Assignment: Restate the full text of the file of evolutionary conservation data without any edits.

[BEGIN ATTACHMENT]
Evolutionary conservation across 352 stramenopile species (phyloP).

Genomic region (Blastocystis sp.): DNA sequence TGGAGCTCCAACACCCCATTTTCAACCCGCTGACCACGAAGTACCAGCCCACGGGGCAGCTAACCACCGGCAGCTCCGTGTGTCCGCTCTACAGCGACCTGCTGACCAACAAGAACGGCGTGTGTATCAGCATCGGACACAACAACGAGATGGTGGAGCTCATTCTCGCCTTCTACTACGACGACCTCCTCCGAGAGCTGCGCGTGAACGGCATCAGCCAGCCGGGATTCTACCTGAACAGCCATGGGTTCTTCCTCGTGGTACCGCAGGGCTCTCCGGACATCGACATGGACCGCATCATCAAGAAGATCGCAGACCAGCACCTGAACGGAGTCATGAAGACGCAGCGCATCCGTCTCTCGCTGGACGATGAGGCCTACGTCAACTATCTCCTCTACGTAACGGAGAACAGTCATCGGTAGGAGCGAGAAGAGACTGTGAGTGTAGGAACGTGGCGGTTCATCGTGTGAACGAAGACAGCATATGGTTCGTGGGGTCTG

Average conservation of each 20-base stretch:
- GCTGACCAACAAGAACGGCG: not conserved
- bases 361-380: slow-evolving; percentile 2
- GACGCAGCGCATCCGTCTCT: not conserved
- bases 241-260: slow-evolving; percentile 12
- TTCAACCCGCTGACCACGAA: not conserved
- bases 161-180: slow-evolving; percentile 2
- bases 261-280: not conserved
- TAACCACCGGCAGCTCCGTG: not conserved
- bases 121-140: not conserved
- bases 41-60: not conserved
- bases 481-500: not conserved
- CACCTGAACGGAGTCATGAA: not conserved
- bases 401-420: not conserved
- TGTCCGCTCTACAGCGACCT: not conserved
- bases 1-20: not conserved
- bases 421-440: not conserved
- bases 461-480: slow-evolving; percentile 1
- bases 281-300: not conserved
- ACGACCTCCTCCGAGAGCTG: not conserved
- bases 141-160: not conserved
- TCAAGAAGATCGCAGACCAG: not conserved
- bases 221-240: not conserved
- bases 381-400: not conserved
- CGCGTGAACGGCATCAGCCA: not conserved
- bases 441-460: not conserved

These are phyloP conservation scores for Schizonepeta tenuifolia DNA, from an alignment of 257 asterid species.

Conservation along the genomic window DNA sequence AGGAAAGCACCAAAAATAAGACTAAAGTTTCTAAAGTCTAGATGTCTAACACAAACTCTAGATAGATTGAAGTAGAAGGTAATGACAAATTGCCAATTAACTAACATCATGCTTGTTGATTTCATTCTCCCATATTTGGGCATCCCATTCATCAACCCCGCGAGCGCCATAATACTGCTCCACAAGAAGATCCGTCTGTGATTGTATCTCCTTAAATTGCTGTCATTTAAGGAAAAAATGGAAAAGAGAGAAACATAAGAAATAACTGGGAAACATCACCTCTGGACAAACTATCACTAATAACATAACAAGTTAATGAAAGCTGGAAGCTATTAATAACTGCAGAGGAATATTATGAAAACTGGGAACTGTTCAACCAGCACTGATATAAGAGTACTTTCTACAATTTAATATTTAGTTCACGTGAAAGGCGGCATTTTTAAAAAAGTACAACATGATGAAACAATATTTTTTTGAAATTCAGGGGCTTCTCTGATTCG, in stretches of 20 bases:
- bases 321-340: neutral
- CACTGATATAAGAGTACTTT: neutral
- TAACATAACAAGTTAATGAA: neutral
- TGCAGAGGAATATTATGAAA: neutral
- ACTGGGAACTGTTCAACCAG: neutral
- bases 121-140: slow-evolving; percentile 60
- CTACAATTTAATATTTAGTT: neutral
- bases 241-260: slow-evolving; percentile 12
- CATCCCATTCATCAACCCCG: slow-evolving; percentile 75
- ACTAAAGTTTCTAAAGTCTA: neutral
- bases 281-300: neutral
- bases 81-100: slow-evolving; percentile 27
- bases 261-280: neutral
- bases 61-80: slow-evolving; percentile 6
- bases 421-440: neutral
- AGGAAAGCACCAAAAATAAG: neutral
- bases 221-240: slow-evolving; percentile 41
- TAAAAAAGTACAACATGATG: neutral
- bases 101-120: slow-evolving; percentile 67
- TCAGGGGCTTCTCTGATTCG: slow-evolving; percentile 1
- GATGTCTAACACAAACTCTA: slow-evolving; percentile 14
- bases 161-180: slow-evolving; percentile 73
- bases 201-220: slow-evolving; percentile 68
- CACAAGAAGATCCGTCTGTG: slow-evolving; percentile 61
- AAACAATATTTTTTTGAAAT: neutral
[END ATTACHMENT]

Evolutionary conservation across 352 stramenopile species (phyloP).

Genomic region (Blastocystis sp.): DNA sequence TGGAGCTCCAACACCCCATTTTCAACCCGCTGACCACGAAGTACCAGCCCACGGGGCAGCTAACCACCGGCAGCTCCGTGTGTCCGCTCTACAGCGACCTGCTGACCAACAAGAACGGCGTGTGTATCAGCATCGGACACAACAACGAGATGGTGGAGCTCATTCTCGCCTTCTACTACGACGACCTCCTCCGAGAGCTGCGCGTGAACGGCATCAGCCAGCCGGGATTCTACCTGAACAGCCATGGGTTCTTCCTCGTGGTACCGCAGGGCTCTCCGGACATCGACATGGACCGCATCATCAAGAAGATCGCAGACCAGCACCTGAACGGAGTCATGAAGACGCAGCGCATCCGTCTCTCGCTGGACGATGAGGCCTACGTCAACTATCTCCTCTACGTAACGGAGAACAGTCATCGGTAGGAGCGAGAAGAGACTGTGAGTGTAGGAACGTGGCGGTTCATCGTGTGAACGAAGACAGCATATGGTTCGTGGGGTCTG

Average conservation of each 20-base stretch:
- GCTGACCAACAAGAACGGCG: not conserved
- bases 361-380: slow-evolving; percentile 2
- GACGCAGCGCATCCGTCTCT: not conserved
- bases 241-260: slow-evolving; percentile 12
- TTCAACCCGCTGACCACGAA: not conserved
- bases 161-180: slow-evolving; percentile 2
- bases 261-280: not conserved
- TAACCACCGGCAGCTCCGTG: not conserved
- bases 121-140: not conserved
- bases 41-60: not conserved
- bases 481-500: not conserved
- CACCTGAACGGAGTCATGAA: not conserved
- bases 401-420: not conserved
- TGTCCGCTCTACAGCGACCT: not conserved
- bases 1-20: not conserved
- bases 421-440: not conserved
- bases 461-480: slow-evolving; percentile 1
- bases 281-300: not conserved
- ACGACCTCCTCCGAGAGCTG: not conserved
- bases 141-160: not conserved
- TCAAGAAGATCGCAGACCAG: not conserved
- bases 221-240: not conserved
- bases 381-400: not conserved
- CGCGTGAACGGCATCAGCCA: not conserved
- bases 441-460: not conserved

These are phyloP conservation scores for Schizonepeta tenuifolia DNA, from an alignment of 257 asterid species.

Conservation along the genomic window DNA sequence AGGAAAGCACCAAAAATAAGACTAAAGTTTCTAAAGTCTAGATGTCTAACACAAACTCTAGATAGATTGAAGTAGAAGGTAATGACAAATTGCCAATTAACTAACATCATGCTTGTTGATTTCATTCTCCCATATTTGGGCATCCCATTCATCAACCCCGCGAGCGCCATAATACTGCTCCACAAGAAGATCCGTCTGTGATTGTATCTCCTTAAATTGCTGTCATTTAAGGAAAAAATGGAAAAGAGAGAAACATAAGAAATAACTGGGAAACATCACCTCTGGACAAACTATCACTAATAACATAACAAGTTAATGAAAGCTGGAAGCTATTAATAACTGCAGAGGAATATTATGAAAACTGGGAACTGTTCAACCAGCACTGATATAAGAGTACTTTCTACAATTTAATATTTAGTTCACGTGAAAGGCGGCATTTTTAAAAAAGTACAACATGATGAAACAATATTTTTTTGAAATTCAGGGGCTTCTCTGATTCG, in stretches of 20 bases:
- bases 321-340: neutral
- CACTGATATAAGAGTACTTT: neutral
- TAACATAACAAGTTAATGAA: neutral
- TGCAGAGGAATATTATGAAA: neutral
- ACTGGGAACTGTTCAACCAG: neutral
- bases 121-140: slow-evolving; percentile 60
- CTACAATTTAATATTTAGTT: neutral
- bases 241-260: slow-evolving; percentile 12
- CATCCCATTCATCAACCCCG: slow-evolving; percentile 75
- ACTAAAGTTTCTAAAGTCTA: neutral
- bases 281-300: neutral
- bases 81-100: slow-evolving; percentile 27
- bases 261-280: neutral
- bases 61-80: slow-evolving; percentile 6
- bases 421-440: neutral
- AGGAAAGCACCAAAAATAAG: neutral
- bases 221-240: slow-evolving; percentile 41
- TAAAAAAGTACAACATGATG: neutral
- bases 101-120: slow-evolving; percentile 67
- TCAGGGGCTTCTCTGATTCG: slow-evolving; percentile 1
- GATGTCTAACACAAACTCTA: slow-evolving; percentile 14
- bases 161-180: slow-evolving; percentile 73
- bases 201-220: slow-evolving; percentile 68
- CACAAGAAGATCCGTCTGTG: slow-evolving; percentile 61
- AAACAATATTTTTTTGAAAT: neutral